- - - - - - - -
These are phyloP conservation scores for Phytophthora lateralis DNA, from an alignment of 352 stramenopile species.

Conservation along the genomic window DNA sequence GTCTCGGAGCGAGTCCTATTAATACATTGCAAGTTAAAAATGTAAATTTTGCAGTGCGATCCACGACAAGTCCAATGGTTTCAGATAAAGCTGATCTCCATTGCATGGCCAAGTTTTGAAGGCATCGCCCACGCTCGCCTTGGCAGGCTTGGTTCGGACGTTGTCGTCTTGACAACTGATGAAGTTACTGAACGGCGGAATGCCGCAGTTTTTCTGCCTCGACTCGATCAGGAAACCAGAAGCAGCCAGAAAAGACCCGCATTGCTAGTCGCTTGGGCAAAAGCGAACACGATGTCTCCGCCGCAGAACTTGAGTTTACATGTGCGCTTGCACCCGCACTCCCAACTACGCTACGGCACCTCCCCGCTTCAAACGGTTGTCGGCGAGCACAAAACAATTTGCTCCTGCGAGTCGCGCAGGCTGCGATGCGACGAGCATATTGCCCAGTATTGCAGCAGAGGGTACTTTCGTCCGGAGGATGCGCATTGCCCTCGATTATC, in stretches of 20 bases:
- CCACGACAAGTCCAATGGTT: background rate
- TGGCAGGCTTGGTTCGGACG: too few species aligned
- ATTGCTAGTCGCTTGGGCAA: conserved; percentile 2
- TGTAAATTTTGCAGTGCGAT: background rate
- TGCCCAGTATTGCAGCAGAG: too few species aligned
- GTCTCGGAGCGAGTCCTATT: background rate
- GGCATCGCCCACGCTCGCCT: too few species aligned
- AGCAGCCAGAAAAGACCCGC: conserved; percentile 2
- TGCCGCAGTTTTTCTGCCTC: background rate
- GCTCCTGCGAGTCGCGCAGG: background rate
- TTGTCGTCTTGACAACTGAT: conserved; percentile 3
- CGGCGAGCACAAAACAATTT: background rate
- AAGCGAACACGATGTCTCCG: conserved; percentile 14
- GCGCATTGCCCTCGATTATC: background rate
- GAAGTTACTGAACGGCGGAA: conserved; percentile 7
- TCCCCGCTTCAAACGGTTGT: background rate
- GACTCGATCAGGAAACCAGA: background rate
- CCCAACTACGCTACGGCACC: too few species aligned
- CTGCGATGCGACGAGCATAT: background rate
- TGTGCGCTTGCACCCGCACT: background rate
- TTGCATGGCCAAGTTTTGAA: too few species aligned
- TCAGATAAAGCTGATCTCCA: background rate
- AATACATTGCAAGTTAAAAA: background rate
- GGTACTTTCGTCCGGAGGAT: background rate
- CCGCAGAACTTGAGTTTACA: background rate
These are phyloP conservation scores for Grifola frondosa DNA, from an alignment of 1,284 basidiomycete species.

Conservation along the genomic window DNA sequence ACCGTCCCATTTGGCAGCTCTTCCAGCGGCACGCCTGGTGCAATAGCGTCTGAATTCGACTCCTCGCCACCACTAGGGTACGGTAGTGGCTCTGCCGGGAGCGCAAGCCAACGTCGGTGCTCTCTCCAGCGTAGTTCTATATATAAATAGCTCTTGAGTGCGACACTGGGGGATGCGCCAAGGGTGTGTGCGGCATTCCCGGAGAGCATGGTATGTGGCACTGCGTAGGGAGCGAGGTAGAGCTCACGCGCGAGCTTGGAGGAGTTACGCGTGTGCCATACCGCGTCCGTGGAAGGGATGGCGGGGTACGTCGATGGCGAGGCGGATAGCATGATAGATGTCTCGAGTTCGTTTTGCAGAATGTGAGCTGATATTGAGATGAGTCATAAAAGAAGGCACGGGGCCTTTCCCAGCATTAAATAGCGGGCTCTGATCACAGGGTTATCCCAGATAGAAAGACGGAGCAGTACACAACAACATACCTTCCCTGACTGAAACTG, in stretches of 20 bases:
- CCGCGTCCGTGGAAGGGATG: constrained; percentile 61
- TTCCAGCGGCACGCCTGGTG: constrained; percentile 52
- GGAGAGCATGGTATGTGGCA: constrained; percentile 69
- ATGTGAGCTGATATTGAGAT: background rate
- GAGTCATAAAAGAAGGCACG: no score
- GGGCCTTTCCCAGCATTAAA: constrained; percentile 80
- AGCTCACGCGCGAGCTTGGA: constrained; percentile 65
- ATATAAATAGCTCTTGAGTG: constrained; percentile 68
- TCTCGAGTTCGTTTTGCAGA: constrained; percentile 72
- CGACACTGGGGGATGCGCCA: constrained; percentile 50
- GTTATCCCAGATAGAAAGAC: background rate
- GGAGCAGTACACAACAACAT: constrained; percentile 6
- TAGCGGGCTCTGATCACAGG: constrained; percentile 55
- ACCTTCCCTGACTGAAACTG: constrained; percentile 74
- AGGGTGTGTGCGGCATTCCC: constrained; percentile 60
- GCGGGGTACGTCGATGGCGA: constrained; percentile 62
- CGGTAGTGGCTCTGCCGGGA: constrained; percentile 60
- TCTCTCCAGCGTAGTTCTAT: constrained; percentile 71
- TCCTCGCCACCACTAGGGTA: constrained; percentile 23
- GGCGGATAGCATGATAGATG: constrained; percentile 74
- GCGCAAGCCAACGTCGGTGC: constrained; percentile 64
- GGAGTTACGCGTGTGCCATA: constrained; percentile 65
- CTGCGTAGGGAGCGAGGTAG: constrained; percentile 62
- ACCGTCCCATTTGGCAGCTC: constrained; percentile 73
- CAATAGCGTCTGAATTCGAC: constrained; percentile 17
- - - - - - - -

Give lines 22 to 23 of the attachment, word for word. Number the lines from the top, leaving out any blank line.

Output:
- TGTGCGCTTGCACCCGCACT: background rate
- TTGCATGGCCAAGTTTTGAA: too few species aligned